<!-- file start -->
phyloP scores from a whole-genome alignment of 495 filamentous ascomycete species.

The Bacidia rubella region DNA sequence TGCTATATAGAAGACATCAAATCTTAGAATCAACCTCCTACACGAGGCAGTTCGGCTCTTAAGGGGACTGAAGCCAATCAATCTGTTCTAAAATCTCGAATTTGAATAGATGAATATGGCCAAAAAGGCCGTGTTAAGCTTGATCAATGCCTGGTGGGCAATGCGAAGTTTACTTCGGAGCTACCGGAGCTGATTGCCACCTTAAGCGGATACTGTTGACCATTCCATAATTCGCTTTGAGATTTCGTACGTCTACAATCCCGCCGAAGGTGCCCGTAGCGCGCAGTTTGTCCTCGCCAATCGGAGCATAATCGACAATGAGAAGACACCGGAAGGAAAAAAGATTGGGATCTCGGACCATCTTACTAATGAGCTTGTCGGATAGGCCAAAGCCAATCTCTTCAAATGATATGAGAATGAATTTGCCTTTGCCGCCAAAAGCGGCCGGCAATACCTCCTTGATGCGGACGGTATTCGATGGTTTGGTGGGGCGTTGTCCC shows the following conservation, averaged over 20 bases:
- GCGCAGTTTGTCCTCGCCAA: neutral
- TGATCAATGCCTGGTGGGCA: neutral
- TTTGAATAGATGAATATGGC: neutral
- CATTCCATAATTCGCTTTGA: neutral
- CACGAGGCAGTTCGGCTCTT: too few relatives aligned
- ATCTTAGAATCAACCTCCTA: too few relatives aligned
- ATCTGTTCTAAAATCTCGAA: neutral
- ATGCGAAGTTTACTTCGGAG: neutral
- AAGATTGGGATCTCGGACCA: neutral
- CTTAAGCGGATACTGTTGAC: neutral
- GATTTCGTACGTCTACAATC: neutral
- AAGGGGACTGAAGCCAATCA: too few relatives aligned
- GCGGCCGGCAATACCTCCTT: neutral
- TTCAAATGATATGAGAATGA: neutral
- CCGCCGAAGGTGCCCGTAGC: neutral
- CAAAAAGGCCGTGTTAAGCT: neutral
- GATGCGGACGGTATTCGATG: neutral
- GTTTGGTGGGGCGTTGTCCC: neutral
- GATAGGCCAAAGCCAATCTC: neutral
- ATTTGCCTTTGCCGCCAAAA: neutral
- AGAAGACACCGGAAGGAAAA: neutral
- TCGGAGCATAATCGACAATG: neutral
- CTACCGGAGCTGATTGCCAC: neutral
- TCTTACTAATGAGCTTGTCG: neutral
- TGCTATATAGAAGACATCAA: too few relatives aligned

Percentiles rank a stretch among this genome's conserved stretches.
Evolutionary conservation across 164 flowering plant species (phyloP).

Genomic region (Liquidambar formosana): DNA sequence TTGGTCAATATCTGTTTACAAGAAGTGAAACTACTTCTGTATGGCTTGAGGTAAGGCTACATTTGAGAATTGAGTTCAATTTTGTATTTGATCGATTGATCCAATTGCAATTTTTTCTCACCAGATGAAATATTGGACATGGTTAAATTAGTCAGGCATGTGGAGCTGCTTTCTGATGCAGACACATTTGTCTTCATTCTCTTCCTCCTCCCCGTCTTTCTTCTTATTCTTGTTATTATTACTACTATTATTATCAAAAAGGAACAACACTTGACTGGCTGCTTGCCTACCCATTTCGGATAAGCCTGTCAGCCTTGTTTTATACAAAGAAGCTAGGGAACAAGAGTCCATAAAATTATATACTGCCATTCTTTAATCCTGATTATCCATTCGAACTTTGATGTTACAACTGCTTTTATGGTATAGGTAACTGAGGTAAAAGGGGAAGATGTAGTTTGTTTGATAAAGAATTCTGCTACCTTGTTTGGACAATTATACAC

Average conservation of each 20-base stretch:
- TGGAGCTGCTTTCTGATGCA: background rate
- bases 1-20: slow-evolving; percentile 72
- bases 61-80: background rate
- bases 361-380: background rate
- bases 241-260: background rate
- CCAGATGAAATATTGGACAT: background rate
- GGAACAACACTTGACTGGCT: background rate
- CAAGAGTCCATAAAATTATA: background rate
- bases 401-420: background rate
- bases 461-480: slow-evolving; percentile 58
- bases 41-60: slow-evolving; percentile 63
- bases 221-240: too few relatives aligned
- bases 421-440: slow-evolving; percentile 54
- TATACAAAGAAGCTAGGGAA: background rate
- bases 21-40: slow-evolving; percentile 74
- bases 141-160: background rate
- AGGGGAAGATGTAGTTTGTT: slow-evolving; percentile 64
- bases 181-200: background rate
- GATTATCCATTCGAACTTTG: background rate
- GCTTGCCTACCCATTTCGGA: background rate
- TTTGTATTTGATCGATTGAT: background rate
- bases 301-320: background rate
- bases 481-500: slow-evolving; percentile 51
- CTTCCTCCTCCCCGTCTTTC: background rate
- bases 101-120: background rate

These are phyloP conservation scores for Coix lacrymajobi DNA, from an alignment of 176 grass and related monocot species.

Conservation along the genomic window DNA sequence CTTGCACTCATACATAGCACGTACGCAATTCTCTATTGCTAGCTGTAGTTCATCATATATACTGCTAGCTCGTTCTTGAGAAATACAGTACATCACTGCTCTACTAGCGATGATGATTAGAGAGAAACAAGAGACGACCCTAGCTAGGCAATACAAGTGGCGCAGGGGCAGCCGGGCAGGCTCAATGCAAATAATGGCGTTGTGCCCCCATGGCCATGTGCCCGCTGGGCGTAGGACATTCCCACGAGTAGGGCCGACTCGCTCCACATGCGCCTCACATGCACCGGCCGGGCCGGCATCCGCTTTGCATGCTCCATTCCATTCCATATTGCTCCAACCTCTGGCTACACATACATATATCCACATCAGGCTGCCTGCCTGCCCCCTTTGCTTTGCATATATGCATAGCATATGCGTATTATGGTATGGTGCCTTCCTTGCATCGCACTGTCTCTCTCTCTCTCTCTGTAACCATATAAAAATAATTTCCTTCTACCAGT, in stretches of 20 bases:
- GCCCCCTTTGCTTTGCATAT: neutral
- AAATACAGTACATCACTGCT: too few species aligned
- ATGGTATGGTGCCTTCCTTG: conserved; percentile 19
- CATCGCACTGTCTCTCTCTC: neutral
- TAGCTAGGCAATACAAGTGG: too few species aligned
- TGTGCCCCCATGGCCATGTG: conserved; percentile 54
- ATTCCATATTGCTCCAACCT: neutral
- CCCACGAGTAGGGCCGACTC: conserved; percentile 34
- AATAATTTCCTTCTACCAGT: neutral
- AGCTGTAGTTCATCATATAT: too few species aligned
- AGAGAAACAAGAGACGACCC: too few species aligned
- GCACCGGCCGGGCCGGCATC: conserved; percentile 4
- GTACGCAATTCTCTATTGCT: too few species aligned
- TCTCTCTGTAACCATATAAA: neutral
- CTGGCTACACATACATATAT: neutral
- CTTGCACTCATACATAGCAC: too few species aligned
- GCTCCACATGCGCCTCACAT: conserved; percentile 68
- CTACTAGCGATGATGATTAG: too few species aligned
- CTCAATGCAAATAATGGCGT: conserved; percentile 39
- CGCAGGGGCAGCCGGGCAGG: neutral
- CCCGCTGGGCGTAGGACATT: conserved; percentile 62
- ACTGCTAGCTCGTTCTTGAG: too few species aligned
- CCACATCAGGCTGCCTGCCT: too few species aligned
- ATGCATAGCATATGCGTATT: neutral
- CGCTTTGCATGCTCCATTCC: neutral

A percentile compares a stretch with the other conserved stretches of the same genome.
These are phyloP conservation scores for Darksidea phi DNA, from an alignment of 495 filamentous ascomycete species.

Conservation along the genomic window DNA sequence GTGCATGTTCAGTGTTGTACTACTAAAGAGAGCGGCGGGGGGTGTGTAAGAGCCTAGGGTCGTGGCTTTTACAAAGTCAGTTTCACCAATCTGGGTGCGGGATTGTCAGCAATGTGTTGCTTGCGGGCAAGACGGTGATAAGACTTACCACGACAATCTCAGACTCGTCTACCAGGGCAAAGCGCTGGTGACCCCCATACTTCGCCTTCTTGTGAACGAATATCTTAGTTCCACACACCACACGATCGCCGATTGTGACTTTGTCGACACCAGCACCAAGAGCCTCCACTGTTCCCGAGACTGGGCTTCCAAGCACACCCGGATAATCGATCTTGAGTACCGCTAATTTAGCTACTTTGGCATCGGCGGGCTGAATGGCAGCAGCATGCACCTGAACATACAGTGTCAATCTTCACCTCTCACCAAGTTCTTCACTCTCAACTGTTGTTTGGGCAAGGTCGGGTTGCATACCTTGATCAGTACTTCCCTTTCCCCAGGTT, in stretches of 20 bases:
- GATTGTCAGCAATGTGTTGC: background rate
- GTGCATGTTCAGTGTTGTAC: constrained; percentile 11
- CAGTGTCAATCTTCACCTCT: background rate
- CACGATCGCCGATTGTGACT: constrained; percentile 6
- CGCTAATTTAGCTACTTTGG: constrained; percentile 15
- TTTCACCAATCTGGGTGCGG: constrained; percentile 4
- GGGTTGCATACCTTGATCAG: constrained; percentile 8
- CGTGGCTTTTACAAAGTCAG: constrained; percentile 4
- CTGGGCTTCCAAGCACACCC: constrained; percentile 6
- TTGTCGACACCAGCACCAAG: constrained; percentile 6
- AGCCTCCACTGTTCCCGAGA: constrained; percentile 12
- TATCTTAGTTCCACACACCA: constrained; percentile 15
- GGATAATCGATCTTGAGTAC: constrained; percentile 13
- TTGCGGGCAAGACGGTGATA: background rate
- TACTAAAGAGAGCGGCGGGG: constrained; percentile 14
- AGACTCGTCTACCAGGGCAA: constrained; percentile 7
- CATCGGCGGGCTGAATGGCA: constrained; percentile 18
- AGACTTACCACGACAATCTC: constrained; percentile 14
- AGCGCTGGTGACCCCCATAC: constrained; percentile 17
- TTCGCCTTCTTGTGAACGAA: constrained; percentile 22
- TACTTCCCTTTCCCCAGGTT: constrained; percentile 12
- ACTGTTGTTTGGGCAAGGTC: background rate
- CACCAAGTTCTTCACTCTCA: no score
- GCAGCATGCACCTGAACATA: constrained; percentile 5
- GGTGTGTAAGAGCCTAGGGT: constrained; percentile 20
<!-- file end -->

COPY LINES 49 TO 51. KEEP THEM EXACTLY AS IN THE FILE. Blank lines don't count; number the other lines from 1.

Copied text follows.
- bases 181-200: background rate
- GATTATCCATTCGAACTTTG: background rate
- GCTTGCCTACCCATTTCGGA: background rate